Dead Astronauts by Jeff VanderMeer

Fantastic Literary Fiction or Sci-Fi?

Is “Dead Astronauts” (literary) fiction or science fiction? It has some of the genre tropes of sci-fi — a future post-apocalyptic dystopian setting and premise. Its unconventional — sometimes seemingly incoherent — narrative style make it far more literary than most novels in any genre, including sci-fi. Its publisher branded “Dead Astronauts” as science fiction—undoubtedly to make it more commercial. My local library catalogued it as Fiction. The library had catalogued VanderMeer’s “Souther Reach” trilogy (starting with “Annihilation”) as sci-fi and “Borne” as Fantasy. “Dead Astronauts” is (kind of) a nominal sequel to “Borne”. Go figure!

Like all VanderMeer’s work, this novel asks much of the reader. If James Joyce or Bertolt Brecht had written science fiction, it might be something like this. Story emerges — obliquely and almost incoherently —from phenomenal descriptions of characters in bizarre situations distributed across multiple timelines in alternate realities. It would take a second or third reading to enable any informed opinion on ultimate coherence or its lack. I honestly can’t offer a synopsis after a single reading.

Why read it? You may well ask! If you are seeking a conventional sci-fi story with relatable (or even clearly defined) characters pursuing coherent plot lines to a satisfying conclusion, this is probably one for you to skip. Personally, I like to be challenged. As a reader who writes, I find VanderMeer’s language cryptically enchanting— sometimes leaving me in the same state of befuddled awe and wonderment I felt on first listening to the Beatles’ “Sergeant Pepper’s Lonely Heart Clubs Band”. He tosses off phrases so unconventionally beautiful that I stop in awe of the language. As a writer, I find his lack of convention truly liberating. All these qualities landed “Dead Astronauts” in the local library’s Fiction shelves and on my list of books worth reading at least twice.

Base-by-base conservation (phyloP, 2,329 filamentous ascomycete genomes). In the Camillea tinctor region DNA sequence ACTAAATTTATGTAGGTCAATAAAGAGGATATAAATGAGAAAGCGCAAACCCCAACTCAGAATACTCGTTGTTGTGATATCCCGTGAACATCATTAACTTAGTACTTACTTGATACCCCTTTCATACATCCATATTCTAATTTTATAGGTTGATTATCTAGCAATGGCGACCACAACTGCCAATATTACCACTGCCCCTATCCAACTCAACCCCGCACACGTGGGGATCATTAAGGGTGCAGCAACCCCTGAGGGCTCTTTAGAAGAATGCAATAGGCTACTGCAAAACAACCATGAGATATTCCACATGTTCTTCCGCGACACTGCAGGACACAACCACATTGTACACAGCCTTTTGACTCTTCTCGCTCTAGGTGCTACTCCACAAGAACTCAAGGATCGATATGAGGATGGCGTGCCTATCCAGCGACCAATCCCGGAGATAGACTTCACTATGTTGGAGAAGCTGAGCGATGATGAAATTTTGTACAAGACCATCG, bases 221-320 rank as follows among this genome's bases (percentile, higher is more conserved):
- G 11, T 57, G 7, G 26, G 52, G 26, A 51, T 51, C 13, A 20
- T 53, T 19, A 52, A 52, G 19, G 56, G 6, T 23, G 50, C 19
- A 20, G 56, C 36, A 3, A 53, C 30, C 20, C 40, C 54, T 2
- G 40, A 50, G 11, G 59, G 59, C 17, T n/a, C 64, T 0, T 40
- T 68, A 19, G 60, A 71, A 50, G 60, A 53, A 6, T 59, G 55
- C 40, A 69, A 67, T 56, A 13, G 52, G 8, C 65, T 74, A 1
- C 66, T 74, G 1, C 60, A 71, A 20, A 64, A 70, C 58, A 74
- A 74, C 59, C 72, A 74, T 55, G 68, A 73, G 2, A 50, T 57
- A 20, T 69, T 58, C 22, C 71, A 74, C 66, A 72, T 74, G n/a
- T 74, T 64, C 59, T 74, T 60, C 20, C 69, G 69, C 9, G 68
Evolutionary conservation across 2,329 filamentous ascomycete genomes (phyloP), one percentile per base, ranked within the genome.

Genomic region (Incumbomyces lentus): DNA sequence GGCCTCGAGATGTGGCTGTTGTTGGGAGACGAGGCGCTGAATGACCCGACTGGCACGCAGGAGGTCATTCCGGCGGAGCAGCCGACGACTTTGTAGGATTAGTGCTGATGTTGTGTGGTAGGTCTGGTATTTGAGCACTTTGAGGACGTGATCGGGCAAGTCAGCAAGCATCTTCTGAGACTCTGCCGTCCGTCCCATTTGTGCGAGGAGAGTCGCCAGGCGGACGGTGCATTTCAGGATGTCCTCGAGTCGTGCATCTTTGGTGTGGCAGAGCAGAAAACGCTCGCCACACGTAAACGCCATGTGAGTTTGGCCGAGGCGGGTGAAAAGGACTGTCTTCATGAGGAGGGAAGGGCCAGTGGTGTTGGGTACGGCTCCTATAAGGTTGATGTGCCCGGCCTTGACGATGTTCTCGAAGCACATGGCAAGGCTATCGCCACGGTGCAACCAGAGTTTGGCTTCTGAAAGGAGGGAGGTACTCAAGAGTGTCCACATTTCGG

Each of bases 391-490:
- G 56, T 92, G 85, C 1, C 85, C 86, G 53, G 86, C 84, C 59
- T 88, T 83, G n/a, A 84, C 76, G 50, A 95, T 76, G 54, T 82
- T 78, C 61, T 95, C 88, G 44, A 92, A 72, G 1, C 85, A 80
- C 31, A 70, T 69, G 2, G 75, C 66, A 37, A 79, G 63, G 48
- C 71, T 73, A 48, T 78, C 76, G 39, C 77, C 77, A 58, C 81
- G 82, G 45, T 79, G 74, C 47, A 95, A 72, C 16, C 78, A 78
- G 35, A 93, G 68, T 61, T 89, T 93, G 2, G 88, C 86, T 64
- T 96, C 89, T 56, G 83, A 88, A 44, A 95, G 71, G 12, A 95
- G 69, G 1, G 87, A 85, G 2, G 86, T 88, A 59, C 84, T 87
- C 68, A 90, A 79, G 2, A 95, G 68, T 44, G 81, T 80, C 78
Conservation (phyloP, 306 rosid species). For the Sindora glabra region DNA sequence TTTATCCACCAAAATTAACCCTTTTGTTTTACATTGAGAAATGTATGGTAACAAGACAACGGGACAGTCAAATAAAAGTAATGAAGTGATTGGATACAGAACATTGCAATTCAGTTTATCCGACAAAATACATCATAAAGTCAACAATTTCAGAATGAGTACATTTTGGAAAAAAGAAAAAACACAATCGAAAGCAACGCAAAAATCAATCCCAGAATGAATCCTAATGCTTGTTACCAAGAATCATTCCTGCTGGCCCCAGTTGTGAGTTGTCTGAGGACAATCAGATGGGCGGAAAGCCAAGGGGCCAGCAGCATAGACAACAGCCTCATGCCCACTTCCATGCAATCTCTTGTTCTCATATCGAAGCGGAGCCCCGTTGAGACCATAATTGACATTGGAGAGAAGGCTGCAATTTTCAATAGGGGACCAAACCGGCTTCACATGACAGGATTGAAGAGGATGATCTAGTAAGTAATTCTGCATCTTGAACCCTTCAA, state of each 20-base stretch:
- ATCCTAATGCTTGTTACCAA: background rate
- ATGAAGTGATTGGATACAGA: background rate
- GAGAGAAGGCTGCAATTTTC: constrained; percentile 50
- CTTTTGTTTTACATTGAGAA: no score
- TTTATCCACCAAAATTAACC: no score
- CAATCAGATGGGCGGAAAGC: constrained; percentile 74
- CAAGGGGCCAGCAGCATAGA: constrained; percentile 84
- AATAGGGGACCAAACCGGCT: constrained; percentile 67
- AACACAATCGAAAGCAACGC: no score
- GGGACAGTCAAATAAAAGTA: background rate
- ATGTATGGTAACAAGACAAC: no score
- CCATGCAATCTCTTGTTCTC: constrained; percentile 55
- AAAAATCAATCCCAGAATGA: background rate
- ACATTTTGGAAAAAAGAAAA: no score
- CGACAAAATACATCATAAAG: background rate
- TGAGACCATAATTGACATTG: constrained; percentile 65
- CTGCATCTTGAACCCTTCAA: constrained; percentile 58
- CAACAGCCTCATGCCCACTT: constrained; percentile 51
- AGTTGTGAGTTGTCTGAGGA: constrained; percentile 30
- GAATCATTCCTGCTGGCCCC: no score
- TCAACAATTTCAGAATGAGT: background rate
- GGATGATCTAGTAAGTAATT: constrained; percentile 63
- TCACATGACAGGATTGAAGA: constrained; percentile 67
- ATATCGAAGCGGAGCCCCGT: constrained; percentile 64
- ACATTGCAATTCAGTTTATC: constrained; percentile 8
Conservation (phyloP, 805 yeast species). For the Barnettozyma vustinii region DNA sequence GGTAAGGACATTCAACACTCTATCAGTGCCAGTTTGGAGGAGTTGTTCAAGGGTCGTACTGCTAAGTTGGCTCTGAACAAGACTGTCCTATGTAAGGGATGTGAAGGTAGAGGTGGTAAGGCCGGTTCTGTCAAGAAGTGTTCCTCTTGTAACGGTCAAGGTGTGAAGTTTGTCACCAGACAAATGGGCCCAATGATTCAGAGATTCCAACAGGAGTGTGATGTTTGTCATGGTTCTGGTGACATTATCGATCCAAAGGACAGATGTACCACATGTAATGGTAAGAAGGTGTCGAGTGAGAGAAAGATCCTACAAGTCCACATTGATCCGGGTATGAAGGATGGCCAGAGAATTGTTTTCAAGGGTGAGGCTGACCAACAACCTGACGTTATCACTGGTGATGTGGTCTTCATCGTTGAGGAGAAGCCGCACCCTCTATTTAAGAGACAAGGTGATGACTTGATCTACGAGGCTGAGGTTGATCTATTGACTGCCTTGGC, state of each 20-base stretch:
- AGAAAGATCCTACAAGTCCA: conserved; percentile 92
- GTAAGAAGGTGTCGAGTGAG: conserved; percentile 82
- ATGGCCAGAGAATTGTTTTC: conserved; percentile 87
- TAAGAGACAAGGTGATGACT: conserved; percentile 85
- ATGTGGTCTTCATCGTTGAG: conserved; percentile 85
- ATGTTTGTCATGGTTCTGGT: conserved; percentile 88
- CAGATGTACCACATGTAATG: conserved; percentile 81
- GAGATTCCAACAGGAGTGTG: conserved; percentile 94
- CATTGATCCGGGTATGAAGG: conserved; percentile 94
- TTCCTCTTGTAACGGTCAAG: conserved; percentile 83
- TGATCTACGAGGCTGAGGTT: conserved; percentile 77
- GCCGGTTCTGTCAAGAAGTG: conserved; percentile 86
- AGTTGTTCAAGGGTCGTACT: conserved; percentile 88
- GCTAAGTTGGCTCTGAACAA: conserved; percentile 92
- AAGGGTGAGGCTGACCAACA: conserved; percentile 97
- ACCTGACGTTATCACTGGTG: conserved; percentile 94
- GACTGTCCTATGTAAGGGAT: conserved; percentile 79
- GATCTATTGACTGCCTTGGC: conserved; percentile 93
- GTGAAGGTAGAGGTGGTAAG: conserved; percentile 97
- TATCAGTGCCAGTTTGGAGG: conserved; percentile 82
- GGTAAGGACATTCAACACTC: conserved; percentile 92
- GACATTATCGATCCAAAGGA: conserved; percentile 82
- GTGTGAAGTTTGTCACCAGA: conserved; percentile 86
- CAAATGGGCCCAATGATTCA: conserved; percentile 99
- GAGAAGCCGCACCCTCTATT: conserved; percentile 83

Ironically, if I were not already following Jeff VanderMeer’s writing and if it were not for the novel’s sci-fi attributes, I probably would have passed on reading it. I’ve now read five of VanderMeer’s novels, beginning with “Annihilation, continuing with its sequels, then “Borne” and now “Dead Astronauts”. I’m a fan.

“Annihilation” was challenging, and each novel since has been progressively more so. Each novel has been grounded in a world further down the road to an end predicted by the first title—annihilation. In “Dead Astronauts” we are in a vision out of Yeats where things have already fallen apart; the center did not hold; Bethlehem is ruined along with everything else, and rough (genetically engineered and mutated) beasts roam the land. In that progression, the writing moves from dreamlike in “Annihilation,” nightmarish in its sequels, to surreal and disjointed in “Borne” and even more so in “Dead Astronauts”.

With each novel, at some point I asked, “Do you really want to finish reading this?” Each time, for the reasons cited above, the answer was, “Yes!” Each time I came away glad of it.

Call it literary fiction or sci-fi, “Dead Astronauts” (and Jeff Vandermeer’s writing) is a trip worth taking.

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